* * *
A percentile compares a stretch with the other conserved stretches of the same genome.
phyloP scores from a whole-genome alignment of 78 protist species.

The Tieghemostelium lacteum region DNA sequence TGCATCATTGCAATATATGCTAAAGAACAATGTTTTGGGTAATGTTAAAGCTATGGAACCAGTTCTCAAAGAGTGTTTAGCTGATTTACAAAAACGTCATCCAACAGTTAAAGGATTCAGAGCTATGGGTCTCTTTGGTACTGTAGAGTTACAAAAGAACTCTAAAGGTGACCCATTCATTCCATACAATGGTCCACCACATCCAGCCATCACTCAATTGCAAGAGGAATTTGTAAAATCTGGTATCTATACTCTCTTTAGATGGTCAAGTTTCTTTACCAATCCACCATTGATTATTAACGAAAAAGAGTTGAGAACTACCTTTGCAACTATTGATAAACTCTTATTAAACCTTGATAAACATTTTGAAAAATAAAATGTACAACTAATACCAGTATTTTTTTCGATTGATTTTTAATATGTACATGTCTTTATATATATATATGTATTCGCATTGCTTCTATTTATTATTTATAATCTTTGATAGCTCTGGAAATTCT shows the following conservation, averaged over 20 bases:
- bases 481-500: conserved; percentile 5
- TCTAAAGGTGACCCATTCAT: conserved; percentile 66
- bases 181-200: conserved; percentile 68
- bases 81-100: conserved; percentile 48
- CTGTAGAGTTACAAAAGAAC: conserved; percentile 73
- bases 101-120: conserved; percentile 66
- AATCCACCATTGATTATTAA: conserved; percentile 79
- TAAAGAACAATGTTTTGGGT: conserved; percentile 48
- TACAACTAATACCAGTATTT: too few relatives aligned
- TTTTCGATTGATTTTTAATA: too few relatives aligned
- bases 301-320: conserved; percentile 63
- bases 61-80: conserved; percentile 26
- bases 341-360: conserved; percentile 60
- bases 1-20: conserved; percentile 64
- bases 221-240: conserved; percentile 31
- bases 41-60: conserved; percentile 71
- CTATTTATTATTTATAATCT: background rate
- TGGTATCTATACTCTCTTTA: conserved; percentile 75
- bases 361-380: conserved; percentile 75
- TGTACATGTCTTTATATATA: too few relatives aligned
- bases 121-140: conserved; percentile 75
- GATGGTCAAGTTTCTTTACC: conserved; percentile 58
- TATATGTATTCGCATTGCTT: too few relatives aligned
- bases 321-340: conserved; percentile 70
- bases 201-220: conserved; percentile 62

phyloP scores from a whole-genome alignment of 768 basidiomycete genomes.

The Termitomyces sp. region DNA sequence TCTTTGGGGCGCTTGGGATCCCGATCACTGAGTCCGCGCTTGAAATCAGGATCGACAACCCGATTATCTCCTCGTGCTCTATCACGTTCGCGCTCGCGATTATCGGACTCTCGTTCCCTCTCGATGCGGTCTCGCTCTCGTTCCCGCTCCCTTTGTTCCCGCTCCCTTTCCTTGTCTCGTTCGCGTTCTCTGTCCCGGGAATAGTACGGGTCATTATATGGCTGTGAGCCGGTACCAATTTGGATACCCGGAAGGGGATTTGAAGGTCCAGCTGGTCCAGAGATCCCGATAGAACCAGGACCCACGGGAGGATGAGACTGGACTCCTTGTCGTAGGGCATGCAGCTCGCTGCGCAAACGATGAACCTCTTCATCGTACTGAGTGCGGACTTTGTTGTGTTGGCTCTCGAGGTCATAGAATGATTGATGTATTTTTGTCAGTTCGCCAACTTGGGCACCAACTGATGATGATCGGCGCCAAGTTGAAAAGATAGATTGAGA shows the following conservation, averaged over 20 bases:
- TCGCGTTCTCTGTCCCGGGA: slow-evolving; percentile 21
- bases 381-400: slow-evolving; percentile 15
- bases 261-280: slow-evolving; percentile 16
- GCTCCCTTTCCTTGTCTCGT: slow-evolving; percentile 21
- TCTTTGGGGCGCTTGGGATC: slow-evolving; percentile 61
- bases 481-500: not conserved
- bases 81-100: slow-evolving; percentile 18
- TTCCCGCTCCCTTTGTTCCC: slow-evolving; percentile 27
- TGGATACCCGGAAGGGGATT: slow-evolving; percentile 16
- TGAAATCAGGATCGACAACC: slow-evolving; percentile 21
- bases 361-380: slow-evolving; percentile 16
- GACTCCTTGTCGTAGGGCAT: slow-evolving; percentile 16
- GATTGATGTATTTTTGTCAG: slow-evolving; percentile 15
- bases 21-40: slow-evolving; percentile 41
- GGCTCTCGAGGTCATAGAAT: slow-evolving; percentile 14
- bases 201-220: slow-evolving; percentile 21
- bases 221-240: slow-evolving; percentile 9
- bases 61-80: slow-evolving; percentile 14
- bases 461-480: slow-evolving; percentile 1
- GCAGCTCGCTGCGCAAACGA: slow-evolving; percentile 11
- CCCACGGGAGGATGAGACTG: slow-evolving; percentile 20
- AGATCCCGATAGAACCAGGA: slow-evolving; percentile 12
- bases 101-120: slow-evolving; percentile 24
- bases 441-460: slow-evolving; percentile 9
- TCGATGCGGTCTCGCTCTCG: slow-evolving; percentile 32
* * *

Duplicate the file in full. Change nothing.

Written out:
A percentile compares a stretch with the other conserved stretches of the same genome.
phyloP scores from a whole-genome alignment of 78 protist species.

The Tieghemostelium lacteum region DNA sequence TGCATCATTGCAATATATGCTAAAGAACAATGTTTTGGGTAATGTTAAAGCTATGGAACCAGTTCTCAAAGAGTGTTTAGCTGATTTACAAAAACGTCATCCAACAGTTAAAGGATTCAGAGCTATGGGTCTCTTTGGTACTGTAGAGTTACAAAAGAACTCTAAAGGTGACCCATTCATTCCATACAATGGTCCACCACATCCAGCCATCACTCAATTGCAAGAGGAATTTGTAAAATCTGGTATCTATACTCTCTTTAGATGGTCAAGTTTCTTTACCAATCCACCATTGATTATTAACGAAAAAGAGTTGAGAACTACCTTTGCAACTATTGATAAACTCTTATTAAACCTTGATAAACATTTTGAAAAATAAAATGTACAACTAATACCAGTATTTTTTTCGATTGATTTTTAATATGTACATGTCTTTATATATATATATGTATTCGCATTGCTTCTATTTATTATTTATAATCTTTGATAGCTCTGGAAATTCT shows the following conservation, averaged over 20 bases:
- bases 481-500: conserved; percentile 5
- TCTAAAGGTGACCCATTCAT: conserved; percentile 66
- bases 181-200: conserved; percentile 68
- bases 81-100: conserved; percentile 48
- CTGTAGAGTTACAAAAGAAC: conserved; percentile 73
- bases 101-120: conserved; percentile 66
- AATCCACCATTGATTATTAA: conserved; percentile 79
- TAAAGAACAATGTTTTGGGT: conserved; percentile 48
- TACAACTAATACCAGTATTT: too few relatives aligned
- TTTTCGATTGATTTTTAATA: too few relatives aligned
- bases 301-320: conserved; percentile 63
- bases 61-80: conserved; percentile 26
- bases 341-360: conserved; percentile 60
- bases 1-20: conserved; percentile 64
- bases 221-240: conserved; percentile 31
- bases 41-60: conserved; percentile 71
- CTATTTATTATTTATAATCT: background rate
- TGGTATCTATACTCTCTTTA: conserved; percentile 75
- bases 361-380: conserved; percentile 75
- TGTACATGTCTTTATATATA: too few relatives aligned
- bases 121-140: conserved; percentile 75
- GATGGTCAAGTTTCTTTACC: conserved; percentile 58
- TATATGTATTCGCATTGCTT: too few relatives aligned
- bases 321-340: conserved; percentile 70
- bases 201-220: conserved; percentile 62

phyloP scores from a whole-genome alignment of 768 basidiomycete genomes.

The Termitomyces sp. region DNA sequence TCTTTGGGGCGCTTGGGATCCCGATCACTGAGTCCGCGCTTGAAATCAGGATCGACAACCCGATTATCTCCTCGTGCTCTATCACGTTCGCGCTCGCGATTATCGGACTCTCGTTCCCTCTCGATGCGGTCTCGCTCTCGTTCCCGCTCCCTTTGTTCCCGCTCCCTTTCCTTGTCTCGTTCGCGTTCTCTGTCCCGGGAATAGTACGGGTCATTATATGGCTGTGAGCCGGTACCAATTTGGATACCCGGAAGGGGATTTGAAGGTCCAGCTGGTCCAGAGATCCCGATAGAACCAGGACCCACGGGAGGATGAGACTGGACTCCTTGTCGTAGGGCATGCAGCTCGCTGCGCAAACGATGAACCTCTTCATCGTACTGAGTGCGGACTTTGTTGTGTTGGCTCTCGAGGTCATAGAATGATTGATGTATTTTTGTCAGTTCGCCAACTTGGGCACCAACTGATGATGATCGGCGCCAAGTTGAAAAGATAGATTGAGA shows the following conservation, averaged over 20 bases:
- TCGCGTTCTCTGTCCCGGGA: slow-evolving; percentile 21
- bases 381-400: slow-evolving; percentile 15
- bases 261-280: slow-evolving; percentile 16
- GCTCCCTTTCCTTGTCTCGT: slow-evolving; percentile 21
- TCTTTGGGGCGCTTGGGATC: slow-evolving; percentile 61
- bases 481-500: not conserved
- bases 81-100: slow-evolving; percentile 18
- TTCCCGCTCCCTTTGTTCCC: slow-evolving; percentile 27
- TGGATACCCGGAAGGGGATT: slow-evolving; percentile 16
- TGAAATCAGGATCGACAACC: slow-evolving; percentile 21
- bases 361-380: slow-evolving; percentile 16
- GACTCCTTGTCGTAGGGCAT: slow-evolving; percentile 16
- GATTGATGTATTTTTGTCAG: slow-evolving; percentile 15
- bases 21-40: slow-evolving; percentile 41
- GGCTCTCGAGGTCATAGAAT: slow-evolving; percentile 14
- bases 201-220: slow-evolving; percentile 21
- bases 221-240: slow-evolving; percentile 9
- bases 61-80: slow-evolving; percentile 14
- bases 461-480: slow-evolving; percentile 1
- GCAGCTCGCTGCGCAAACGA: slow-evolving; percentile 11
- CCCACGGGAGGATGAGACTG: slow-evolving; percentile 20
- AGATCCCGATAGAACCAGGA: slow-evolving; percentile 12
- bases 101-120: slow-evolving; percentile 24
- bases 441-460: slow-evolving; percentile 9
- TCGATGCGGTCTCGCTCTCG: slow-evolving; percentile 32